Overview of Video Advertising Technologies
Now that you know different video ad formats and units, the next step is understanding how video advertising happens. But before that, you should know the technologies involved in video advertising.
Video Ad Networks: A key function of video ad networks is to bring video demand for the publisher’s video ad inventories. They can also help set up ad campaigns, optimize video ads, and more. Find the list of best video ad networks here.
Video Ad Server: The video ad server is used by publishers to help with video ad serving, ad management, campaign management, ad trafficking, reporting, and more. Publishers can use a first-party (proprietary) video or third-party ad server.
Video Player: A video player is one of the most important technologies involved in video advertising. The interface helps create a path for communication between the video content and the user. Also, a video player can pass users’ data, store engagement data, and coordinate with the page to display companion ads.
A publisher can build a video player from scratch or get a third-party player from companies such as Brightcove, JW Player, etc. We have got a list of the best third-party video players available in the market.
Note: A video monetization partner may provide a video player. So, if your network offers the player, you don’t need to integrate a different player.
Video Tags: In video ads, there are two types of ad tags: VAST (Video Ad Serving Template) and VPAID (Video Player Ad Interface Definition). Both protocols act as a bridge between the video player and video ad units and instruct the ads on how to get played inside the player.
Video tags are generated in the ad server that supports these protocols, and Google Ad Manager is one such server. Additionally, a video network can help you set up the inventories’ tags.
How Does Video Advertising Work?
The video ad serving works the same as display ad serving, where an ad server serves an ad creative. The only difference is the involvement of a video player in the process. Below is the basic workflow of video ad serving:
- When a user visits a website with a video player, the player sends the request to the publisher’s web server to retrieve the video content.
- The server responds with a code instructing the web browser from where to get the main video content and how to display the content in the player.
- After the main video content is fetched, the video player again sends a request to retrieve the video ad’s content, and this is where VAST and other protocols come in. With the help of this request, the publisher’s ad server identifies which video ad has to be displayed.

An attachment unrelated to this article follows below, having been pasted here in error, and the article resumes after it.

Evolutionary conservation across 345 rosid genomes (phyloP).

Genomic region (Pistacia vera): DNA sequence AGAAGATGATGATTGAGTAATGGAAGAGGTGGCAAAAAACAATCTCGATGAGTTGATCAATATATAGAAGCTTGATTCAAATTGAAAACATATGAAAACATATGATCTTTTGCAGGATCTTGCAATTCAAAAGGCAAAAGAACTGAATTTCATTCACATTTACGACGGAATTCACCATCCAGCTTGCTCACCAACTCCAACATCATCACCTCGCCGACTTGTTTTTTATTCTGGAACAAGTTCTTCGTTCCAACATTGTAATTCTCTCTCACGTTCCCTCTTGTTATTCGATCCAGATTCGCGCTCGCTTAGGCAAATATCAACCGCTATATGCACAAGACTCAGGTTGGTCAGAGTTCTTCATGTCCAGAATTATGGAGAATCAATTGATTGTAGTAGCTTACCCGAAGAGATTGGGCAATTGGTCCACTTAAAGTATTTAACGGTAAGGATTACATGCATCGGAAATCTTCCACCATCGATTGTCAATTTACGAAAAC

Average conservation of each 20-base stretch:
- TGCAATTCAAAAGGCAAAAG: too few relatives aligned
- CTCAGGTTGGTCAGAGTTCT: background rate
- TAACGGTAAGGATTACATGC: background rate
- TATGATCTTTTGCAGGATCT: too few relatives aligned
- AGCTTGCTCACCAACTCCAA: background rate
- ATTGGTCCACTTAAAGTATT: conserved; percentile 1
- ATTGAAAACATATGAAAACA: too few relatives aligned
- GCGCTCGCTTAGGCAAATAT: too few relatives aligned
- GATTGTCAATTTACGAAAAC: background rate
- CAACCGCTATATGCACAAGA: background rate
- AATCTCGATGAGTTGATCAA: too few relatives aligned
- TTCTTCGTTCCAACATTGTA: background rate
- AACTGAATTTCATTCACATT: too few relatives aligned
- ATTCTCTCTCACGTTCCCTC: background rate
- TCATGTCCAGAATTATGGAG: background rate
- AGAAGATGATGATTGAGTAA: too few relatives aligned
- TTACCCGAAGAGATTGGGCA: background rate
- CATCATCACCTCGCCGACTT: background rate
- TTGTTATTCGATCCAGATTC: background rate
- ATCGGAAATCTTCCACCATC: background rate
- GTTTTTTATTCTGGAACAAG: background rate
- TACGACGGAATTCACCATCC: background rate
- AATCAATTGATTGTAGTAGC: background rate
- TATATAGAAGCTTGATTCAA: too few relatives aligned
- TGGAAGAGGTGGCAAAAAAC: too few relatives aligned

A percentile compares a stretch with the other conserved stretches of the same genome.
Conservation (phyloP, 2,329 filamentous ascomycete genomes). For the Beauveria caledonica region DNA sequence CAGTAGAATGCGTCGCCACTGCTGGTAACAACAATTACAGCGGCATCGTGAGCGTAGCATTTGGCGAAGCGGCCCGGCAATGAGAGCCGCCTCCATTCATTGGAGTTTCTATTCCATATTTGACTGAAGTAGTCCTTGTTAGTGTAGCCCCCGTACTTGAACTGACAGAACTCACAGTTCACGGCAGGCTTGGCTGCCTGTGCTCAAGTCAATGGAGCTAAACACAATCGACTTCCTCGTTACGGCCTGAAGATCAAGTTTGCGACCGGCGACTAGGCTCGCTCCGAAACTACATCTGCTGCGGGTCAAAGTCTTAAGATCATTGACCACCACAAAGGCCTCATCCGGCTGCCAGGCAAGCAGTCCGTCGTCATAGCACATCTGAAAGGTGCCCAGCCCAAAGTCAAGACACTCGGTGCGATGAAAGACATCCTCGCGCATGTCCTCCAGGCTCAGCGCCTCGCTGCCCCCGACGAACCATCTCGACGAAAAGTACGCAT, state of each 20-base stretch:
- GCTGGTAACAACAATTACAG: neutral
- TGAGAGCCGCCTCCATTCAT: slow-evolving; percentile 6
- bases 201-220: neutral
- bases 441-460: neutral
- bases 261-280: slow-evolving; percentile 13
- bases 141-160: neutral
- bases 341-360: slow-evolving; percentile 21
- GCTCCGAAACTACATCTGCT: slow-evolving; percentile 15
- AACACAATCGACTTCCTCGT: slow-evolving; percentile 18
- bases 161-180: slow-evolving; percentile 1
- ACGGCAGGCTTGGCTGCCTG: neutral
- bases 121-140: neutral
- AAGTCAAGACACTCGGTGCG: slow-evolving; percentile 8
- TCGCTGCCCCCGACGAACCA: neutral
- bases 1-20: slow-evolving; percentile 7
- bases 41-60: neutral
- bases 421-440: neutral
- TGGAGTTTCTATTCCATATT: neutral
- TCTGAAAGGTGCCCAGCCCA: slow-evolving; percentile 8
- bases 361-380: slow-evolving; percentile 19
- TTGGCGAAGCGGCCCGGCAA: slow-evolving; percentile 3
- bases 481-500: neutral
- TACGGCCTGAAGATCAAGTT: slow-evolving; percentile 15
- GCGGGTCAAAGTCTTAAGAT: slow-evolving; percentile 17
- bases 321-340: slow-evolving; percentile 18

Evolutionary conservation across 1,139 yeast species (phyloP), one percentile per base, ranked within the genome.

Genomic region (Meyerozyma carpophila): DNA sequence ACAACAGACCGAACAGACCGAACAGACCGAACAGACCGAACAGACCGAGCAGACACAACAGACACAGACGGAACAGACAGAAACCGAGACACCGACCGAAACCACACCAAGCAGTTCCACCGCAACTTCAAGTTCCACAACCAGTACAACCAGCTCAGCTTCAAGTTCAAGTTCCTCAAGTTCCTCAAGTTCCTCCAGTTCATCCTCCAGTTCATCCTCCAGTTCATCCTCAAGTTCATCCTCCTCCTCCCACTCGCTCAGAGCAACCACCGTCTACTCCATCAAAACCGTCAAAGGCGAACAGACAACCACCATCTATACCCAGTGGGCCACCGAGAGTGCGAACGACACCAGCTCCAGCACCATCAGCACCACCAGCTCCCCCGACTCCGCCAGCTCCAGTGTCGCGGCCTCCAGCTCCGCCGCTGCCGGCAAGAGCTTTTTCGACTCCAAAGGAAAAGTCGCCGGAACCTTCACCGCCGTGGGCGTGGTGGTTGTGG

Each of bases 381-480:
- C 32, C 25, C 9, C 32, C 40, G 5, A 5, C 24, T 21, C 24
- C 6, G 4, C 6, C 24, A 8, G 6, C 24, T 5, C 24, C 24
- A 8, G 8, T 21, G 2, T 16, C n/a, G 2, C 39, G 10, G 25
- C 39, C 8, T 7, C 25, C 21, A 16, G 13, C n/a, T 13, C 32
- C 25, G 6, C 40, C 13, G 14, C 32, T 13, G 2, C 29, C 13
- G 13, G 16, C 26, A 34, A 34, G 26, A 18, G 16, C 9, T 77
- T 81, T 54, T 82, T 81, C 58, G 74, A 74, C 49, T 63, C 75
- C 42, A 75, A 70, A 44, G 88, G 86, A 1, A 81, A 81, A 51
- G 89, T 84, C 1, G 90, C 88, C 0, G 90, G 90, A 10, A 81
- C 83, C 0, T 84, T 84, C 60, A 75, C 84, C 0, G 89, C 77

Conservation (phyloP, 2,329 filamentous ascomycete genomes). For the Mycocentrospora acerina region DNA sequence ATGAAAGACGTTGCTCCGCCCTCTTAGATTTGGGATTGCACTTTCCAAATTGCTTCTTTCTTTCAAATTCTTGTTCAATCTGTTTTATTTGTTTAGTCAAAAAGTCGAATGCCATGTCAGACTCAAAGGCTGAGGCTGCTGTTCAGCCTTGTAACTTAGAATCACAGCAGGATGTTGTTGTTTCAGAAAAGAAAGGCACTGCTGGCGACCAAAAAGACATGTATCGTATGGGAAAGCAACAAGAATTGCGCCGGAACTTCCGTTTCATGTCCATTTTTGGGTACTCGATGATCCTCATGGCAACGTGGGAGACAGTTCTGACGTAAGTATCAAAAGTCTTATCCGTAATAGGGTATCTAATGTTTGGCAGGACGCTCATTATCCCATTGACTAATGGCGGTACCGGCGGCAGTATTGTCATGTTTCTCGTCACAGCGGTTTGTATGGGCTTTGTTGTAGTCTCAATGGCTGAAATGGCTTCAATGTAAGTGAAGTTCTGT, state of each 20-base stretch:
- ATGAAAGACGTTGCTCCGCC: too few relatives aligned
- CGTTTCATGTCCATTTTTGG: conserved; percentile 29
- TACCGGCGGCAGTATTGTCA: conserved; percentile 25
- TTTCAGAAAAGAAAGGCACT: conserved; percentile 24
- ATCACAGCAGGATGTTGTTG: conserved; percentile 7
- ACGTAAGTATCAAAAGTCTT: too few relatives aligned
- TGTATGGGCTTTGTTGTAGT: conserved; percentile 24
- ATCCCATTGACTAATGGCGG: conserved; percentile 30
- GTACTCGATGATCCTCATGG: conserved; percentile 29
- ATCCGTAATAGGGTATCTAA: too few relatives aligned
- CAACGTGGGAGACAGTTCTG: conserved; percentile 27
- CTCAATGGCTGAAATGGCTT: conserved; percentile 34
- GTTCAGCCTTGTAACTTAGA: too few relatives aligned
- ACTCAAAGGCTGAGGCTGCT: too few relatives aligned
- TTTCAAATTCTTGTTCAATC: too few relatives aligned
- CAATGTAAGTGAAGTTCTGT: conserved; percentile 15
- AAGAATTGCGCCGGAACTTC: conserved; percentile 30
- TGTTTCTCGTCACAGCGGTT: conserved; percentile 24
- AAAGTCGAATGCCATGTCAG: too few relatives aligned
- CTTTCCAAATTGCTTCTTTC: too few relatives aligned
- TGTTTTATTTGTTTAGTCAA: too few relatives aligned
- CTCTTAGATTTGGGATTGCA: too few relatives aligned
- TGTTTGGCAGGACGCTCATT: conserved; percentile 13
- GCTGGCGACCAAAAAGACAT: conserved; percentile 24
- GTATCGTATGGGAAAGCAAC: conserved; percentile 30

- Once the identification is made, the ad server returns the chosen video ad’s markup. When the ad markup loads in the video player, it requests the advertiser’s ad server to retrieve the video ad.
- Now, the advertiser responds with a URL directing the users to the video ad’s location. Usually, the video ad is hosted on a Content Discovery Network.
- Then, the video player sends the last request to the Content Discovery Network, which further returns the video file, and finally, the video ad gets served to the users.
The process of video advertising might look a bit complicated. But from a publisher’s side, you only need to set up an ad server and pass the ad tags to the player. And when you deal with programmatic video ads, your ad tech partner will take care of most things.
Benefits of Video Ads for Publishers
Video advertising can be a gold mine for publishers to reach and engage audiences and increase ad revenue. Publishers are seeing video advertising as an opportunity because:
Users love videos.
As internet usage has increased, consumers are quickly moving towards digital video. Statista said global digital viewership would increase to over three billion in 2021.
Since the users can switch from one channel to another, such as connected to OTTs or social media apps to OTTs, publishers can diversify their revenue streams over multiple channels.
Advertisers love videos even more.
Advertisers shift their attention to where their audiences are. Since videos are gaining traction, advertisers spend more on programmatic ads than ever. U.S. advertisers are expected to spend $75 billion on video ads by 2023.
Video ads get higher engagement rates.
Video ads have tightly framed subjects and unique and interactive visual elements. For this reason, video ads get higher engagement rates than display ads, yielding higher purchase intent and favorability for advertisers.
Video ads boost CPM rates.
How to Set up Video Ads in Google Ad Manager?
Setting up and delivering video ads requires an ad server, video ad networks, and a video player. As most publishers use Google Ad Manager, let’s understand the implementation of video ads using GAM.
Decide the video ad format and unit you want to have. Partner with a video player if you are trying to serve in-stream video ads. Also, select the right video ad networks to leverage the benefits.